They Weren't Supposed to Have Chemical Weapons, but These Photos Beg to Differ
New evidence reveals that ISIS may be using brutal chemical weapons against their opponents. That report comes as some say the president's tactics can't possibly defeat the powerful Islamist terror group.
The White House continues to take criticism for what some see as a faulty battle plan against the Islamic State, also known as ISIS or ISIL, which appears to be using chemical weapons against its enemies.
Photos obtained by the Middle East Review of International Affairs show the bodies of Syrian Kurds who appear to have been gassed by ISIS in the Kobani region earlier this year.
Israeli Middle East analyst Jonathan Spyer, who edited the report, says the photos indicate mustard gas or some other blistering agent was used. The attack occurred after ISIS took control of a region in which Saddam Hussein was believed to have stored chemical agents.
Iraq wasn't supposed to have chemical weapons. That's what the media told Americans over and over. But the New York Times is now reporting that American troops were exposed to chemical weapons numerous times after the 2003 invasion of Iraq. According to the report, the Pentagon kept the discovery of approximately 5,000 chemical weapons a secret from investigators.
Meanwhile, President Obama is defending his much criticized strategy against ISIS.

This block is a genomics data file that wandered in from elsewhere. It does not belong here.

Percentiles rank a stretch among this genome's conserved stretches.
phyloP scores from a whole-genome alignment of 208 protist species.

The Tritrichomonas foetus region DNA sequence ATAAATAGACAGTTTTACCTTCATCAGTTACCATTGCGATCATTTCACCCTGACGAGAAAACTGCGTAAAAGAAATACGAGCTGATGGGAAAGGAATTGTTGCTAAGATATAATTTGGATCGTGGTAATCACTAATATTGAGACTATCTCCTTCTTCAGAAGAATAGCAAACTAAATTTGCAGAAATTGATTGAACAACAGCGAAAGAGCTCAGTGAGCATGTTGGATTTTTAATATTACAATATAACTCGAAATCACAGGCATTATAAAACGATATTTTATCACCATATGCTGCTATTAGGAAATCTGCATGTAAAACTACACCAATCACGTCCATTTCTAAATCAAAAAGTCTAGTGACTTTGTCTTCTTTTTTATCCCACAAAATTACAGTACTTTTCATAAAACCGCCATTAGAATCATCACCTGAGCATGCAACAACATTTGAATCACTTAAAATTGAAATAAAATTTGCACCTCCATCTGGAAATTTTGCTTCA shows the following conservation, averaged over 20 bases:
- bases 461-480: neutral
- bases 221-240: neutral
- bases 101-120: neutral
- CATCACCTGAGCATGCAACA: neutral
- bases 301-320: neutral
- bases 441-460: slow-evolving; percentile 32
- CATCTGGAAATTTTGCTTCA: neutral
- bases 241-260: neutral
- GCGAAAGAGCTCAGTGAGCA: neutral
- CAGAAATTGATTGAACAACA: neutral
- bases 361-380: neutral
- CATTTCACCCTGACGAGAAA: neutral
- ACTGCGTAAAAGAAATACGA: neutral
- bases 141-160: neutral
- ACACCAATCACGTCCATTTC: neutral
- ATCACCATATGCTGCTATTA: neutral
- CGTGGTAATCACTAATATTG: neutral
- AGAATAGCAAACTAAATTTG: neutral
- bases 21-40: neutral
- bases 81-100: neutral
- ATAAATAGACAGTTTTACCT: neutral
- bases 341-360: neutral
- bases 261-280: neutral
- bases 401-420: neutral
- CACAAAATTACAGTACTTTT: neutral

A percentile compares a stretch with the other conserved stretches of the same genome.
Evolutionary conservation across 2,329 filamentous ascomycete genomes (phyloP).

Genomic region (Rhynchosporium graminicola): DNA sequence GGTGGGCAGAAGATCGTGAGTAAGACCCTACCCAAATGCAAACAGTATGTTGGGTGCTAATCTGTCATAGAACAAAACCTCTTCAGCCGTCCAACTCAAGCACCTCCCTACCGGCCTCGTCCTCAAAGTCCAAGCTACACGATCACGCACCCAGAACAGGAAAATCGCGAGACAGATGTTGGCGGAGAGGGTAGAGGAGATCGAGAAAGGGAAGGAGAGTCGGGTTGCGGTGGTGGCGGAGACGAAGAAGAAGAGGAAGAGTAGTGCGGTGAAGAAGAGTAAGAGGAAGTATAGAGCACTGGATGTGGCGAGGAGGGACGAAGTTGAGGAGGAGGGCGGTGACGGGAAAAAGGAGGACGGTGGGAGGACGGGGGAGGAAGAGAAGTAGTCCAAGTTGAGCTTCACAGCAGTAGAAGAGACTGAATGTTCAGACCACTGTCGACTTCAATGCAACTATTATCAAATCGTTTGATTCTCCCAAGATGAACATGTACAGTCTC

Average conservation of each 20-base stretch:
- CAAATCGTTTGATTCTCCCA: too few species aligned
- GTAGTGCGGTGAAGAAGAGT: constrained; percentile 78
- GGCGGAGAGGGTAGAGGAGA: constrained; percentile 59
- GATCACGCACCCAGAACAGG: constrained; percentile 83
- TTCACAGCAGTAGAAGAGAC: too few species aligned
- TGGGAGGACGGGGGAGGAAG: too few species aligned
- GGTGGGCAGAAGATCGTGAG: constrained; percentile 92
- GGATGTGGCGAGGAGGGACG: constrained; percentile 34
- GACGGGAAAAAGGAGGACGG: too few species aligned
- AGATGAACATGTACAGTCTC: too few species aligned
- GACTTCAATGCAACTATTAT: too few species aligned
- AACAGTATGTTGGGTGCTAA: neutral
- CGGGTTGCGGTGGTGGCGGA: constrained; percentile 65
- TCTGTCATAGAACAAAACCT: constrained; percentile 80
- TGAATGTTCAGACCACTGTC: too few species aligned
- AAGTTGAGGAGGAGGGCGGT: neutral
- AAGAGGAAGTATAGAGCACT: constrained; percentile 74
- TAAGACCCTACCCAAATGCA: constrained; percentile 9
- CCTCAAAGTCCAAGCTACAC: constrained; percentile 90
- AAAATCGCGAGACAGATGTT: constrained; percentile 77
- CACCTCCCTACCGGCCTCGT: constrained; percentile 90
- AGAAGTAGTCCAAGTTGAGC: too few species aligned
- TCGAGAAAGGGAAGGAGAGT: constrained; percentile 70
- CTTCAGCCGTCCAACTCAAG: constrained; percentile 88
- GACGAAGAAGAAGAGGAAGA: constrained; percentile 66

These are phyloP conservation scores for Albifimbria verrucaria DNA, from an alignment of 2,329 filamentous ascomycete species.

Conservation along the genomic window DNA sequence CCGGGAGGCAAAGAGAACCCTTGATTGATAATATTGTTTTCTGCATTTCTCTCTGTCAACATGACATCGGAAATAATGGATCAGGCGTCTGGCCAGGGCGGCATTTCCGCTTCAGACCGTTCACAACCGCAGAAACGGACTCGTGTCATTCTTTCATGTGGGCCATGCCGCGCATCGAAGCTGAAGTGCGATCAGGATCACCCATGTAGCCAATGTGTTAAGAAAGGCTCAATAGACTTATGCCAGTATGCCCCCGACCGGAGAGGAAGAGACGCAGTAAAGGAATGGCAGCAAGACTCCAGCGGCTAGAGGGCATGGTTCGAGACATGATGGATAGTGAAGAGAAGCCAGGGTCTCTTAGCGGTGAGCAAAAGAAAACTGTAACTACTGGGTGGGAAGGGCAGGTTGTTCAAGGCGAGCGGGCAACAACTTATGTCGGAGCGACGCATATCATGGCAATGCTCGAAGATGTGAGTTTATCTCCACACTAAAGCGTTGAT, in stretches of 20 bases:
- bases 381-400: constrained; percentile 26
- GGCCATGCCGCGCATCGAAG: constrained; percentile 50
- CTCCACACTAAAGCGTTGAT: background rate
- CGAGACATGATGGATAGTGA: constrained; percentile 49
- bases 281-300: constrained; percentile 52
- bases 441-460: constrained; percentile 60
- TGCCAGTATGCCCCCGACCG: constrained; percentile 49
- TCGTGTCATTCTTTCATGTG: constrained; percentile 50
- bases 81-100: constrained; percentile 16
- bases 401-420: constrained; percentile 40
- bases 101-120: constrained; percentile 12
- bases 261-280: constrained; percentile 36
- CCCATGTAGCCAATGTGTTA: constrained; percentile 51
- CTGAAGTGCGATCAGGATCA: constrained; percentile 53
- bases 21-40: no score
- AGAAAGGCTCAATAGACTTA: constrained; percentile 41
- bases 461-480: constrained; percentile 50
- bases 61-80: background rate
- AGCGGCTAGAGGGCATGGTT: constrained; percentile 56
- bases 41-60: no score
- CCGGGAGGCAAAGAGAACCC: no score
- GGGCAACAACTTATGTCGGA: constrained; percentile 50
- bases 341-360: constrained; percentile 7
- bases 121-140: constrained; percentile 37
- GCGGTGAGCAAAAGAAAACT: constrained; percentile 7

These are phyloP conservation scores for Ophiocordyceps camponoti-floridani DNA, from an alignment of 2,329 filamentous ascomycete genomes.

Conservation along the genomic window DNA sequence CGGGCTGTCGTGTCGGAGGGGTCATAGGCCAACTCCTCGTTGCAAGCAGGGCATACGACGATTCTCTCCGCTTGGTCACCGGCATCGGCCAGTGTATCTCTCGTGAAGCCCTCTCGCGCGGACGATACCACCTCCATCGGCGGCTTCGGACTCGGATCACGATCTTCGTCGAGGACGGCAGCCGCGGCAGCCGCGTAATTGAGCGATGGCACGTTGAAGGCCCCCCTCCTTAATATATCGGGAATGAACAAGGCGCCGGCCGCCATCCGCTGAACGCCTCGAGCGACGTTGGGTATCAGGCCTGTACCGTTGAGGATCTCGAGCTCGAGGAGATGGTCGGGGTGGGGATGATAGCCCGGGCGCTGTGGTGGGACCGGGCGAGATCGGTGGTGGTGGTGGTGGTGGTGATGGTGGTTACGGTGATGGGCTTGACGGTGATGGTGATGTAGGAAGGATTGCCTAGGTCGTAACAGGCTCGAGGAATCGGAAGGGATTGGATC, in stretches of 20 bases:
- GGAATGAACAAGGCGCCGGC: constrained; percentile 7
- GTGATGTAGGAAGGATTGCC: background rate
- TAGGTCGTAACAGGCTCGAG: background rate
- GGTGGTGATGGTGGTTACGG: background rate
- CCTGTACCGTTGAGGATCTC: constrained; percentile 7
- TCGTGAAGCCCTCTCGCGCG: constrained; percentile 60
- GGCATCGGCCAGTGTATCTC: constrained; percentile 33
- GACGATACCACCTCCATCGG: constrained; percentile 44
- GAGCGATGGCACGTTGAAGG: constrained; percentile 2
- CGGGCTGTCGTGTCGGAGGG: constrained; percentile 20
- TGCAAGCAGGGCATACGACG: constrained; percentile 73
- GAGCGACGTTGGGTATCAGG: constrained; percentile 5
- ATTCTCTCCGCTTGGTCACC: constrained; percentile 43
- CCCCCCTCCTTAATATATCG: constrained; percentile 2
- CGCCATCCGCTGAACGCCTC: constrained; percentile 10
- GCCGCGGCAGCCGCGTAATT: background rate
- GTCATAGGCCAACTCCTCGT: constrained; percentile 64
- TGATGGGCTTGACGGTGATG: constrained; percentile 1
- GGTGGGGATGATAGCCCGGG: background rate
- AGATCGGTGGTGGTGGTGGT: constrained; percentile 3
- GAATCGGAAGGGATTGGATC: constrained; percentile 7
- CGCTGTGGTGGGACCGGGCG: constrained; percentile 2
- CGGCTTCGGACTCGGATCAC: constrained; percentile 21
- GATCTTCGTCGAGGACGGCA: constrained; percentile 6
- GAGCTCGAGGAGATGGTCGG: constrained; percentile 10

"This is an operation that involves the world against ISIS," the president told reporters. "Our coalition is united around this long-term effort."
Still the White House all but admitted that an aerial campaign alone is not enough to defeat the Islamic State.
"Airstrikes will have an impact, but that impact is constrained by the fact that there aren't forces on the ground that can follow up on those airstrikes to end that siege," White House spokesman Josh Ernest told the press.
In Baghdad, CBN News reporter Chuck Holton says ISIS is doing a great job of manipulating the U.S. media.
"If they can threaten Baghdad and get the U.S. media all worked up in a frenzy over it, it's almost as good as if they took Baghdad because this group is very good at the media battle space. They're very good at winning on the media front," Holton said.
"And there is concern the White House will lose its allies in the region if the president is not willing to commit ground forces to doing the job right," he said. "And doing whatever it takes to defeat a deadly enemy."